Logic aims to clarify principles of good reasoning in a range of areas: ordinary day-to-day reasoning as well as more abstract investigations in mathematics and the physical sciences. A basic guiding idea is the idea that logically good reasoning is 'truth-preserving'. ('Truth-preserving' reasoning cannot fail to take you from true premises to true conclusions. If the premises of truth-preserving reasoning are true, the conclusions must be as well.) So one goal we have in the study of logic is to get a grip on which forms of argument are truth-preserving and which are not.
In this course, we study two simple yet powerful systems of formal logic — 'sentential' logic, and 'predicate' logic. In the course of learning these systems, we will have the chance to apply formal techniques in analyzing arguments, and to solve practical problems. After mastering these systems, we'll address some questions concerning their power and dependability. In order to answer our questions we will have to develop a 'meta-theory' for the systems we've studied: that is, we'll develop techniques for studying the systems themselves: what can be proven in these systems? How do we know that the systems are reliable? And along the way, we will learn to employ the extremely important tool of mathematical induction.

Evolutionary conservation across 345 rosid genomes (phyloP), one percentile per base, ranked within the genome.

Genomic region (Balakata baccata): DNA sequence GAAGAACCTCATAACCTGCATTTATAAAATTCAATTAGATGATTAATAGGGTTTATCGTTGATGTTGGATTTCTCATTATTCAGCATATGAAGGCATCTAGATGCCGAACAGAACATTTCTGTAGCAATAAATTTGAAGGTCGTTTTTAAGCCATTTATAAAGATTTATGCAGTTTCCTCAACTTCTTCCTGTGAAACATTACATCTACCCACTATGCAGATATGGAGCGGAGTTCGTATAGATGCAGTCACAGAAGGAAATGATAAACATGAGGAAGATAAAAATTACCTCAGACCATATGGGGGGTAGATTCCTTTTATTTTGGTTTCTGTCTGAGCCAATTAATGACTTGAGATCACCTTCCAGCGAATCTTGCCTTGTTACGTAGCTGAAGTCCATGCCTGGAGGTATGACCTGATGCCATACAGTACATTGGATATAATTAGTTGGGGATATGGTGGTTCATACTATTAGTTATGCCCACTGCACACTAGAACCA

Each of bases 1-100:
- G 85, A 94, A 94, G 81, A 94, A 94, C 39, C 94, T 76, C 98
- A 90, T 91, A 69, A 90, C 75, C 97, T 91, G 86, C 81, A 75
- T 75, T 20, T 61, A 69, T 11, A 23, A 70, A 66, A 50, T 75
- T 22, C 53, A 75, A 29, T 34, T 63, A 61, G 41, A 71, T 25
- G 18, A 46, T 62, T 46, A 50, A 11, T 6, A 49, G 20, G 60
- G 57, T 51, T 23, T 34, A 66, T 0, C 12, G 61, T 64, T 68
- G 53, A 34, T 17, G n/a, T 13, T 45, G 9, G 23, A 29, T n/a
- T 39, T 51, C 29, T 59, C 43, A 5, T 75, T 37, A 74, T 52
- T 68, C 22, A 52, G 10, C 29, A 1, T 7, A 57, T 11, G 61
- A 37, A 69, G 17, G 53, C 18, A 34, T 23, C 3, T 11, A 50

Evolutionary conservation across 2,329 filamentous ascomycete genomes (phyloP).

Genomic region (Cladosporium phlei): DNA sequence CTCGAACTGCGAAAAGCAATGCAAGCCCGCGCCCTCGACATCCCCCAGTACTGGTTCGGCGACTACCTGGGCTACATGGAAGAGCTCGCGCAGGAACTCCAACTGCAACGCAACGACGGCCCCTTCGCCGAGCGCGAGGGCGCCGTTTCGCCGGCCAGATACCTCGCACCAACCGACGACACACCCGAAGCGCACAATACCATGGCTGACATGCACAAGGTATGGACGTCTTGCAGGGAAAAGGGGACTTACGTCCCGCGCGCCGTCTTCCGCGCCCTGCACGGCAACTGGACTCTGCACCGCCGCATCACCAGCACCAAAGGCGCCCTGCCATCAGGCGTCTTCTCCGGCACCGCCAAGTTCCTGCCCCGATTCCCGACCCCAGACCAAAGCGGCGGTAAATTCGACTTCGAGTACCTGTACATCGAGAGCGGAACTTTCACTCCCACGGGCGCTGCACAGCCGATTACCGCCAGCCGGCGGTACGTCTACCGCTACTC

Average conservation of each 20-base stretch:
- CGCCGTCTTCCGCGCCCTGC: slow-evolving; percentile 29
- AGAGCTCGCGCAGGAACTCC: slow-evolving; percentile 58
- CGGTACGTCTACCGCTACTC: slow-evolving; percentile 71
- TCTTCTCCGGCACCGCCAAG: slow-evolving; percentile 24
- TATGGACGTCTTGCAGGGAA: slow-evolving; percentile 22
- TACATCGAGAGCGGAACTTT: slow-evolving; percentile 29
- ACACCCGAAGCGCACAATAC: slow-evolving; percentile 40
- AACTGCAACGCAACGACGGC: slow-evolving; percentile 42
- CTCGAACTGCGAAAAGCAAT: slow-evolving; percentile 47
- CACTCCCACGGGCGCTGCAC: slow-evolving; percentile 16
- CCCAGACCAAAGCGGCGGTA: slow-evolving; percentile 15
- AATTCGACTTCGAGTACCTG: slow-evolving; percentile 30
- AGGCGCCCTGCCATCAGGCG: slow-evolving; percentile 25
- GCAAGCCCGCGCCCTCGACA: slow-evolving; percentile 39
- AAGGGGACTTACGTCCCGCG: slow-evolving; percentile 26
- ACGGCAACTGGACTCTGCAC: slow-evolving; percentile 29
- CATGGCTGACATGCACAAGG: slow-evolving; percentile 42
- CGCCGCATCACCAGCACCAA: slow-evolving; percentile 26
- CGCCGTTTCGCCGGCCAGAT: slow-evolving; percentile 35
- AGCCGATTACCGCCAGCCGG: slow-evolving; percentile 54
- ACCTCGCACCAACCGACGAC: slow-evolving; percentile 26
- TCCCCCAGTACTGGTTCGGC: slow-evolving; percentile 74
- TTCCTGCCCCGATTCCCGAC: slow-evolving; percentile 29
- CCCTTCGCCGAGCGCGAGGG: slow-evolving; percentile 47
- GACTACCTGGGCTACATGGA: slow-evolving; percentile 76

Weekly homework assignments, a midterm examination & a final examination
No previous training in logic is required.
2 hrs of lecture per week and 1 hour of problem-solving/discussion section